The amount of excitement that flows through you when you finally get to see the portraits of your family is huge. What's even more exciting is when you finally get so show off those portraits to everyone else! Whether you have a beautiful new framed portrait on your wall or have a gallery full of digital files, showing your family and friends is on the top of your to-do list. Before you go posting those digital images onto social media, lets talk about some professional photography restrictions.

The photos that a photographer hands over to you are part of their life’s work. It has their name or branding so there are a few important restrictions to note when it comes to the professional digital images that you receive.

1) Copyright. The digital images that your photographer provides you with have a copyright, which means the photographer has the option to use those photos to market their work and services anytime in the future. We are however also respectful of our clients so if there are any images that you would prefer to keep private, it’s best to let us know about it ahead of time so that we can honor your wishes. If there is a particular moment I really want to showcase, I will ask to make sure they are 100% comfortable.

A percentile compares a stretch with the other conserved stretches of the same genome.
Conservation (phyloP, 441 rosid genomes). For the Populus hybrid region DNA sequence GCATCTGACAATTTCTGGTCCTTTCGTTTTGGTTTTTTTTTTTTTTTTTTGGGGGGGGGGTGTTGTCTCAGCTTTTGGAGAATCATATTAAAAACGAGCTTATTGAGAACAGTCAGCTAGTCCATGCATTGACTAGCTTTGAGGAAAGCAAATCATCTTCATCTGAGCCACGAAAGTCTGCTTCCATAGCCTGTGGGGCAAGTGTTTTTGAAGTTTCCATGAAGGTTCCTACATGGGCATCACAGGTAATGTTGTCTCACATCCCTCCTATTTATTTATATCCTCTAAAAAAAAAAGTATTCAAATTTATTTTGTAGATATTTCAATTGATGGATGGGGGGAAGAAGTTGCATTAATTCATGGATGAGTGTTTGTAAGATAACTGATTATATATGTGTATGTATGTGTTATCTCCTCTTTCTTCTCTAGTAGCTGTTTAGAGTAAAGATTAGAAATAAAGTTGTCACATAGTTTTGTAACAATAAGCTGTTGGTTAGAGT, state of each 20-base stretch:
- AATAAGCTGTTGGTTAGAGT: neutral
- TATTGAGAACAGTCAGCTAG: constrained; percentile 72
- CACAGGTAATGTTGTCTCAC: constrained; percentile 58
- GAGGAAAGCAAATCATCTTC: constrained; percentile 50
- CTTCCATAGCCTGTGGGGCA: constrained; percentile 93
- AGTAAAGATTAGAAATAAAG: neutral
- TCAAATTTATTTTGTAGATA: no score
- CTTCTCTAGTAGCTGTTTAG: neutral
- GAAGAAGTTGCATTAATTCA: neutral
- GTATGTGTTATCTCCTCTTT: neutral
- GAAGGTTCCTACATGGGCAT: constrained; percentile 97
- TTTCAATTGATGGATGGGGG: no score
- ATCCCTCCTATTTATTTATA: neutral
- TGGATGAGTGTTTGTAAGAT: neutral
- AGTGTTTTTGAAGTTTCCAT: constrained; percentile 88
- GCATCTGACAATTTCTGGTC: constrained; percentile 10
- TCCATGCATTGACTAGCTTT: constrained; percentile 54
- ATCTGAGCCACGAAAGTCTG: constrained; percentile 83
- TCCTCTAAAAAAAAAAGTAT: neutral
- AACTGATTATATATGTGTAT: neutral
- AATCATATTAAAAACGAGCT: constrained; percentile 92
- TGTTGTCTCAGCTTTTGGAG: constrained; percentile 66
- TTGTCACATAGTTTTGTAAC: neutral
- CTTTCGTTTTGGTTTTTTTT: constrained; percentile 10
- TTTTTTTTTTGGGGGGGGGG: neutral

2) Image type. We aren’t able to provide you with the original files or raw images. Raw images are like the negatives in digital photography and just the starting point of a beautiful image. Like a film negative, digital images have to be developed. All the images given to my clients have been cropped and have been edited to create the best portriats possible. If you do require further touch ups I would be happy to provide you with a quote. 

3) Image altering. While we appreciate your business and welcome the sharing of our photos on social media platforms, we ask that the images not be altered in any way as this is against our copyright policies.

What constitutes image altering?

•   Adding filters or editing photos in Photoshop

•   Removing our logo or studio name

•   Color correcting or including transitions from color to black and white

•   Clipping people or objects out of the original shot

So why do we have this as a restriction? Our photos are a representation of our work so when a customer alters an image it directly impacts our name and brand in the industry.

When I present you with final images, they have already been through my editing process and don’t require further alterations. When images are altered, the results are not always reflective of my original work and can then be mistaken for my art. I greatly appreciate your loyalty and cooperation in this matter it keeps my business on point and my body of work consistent.

If you have any other questions about professional photography restrictions, just let me know. My head is full of copyright information and I don't mind sharing it.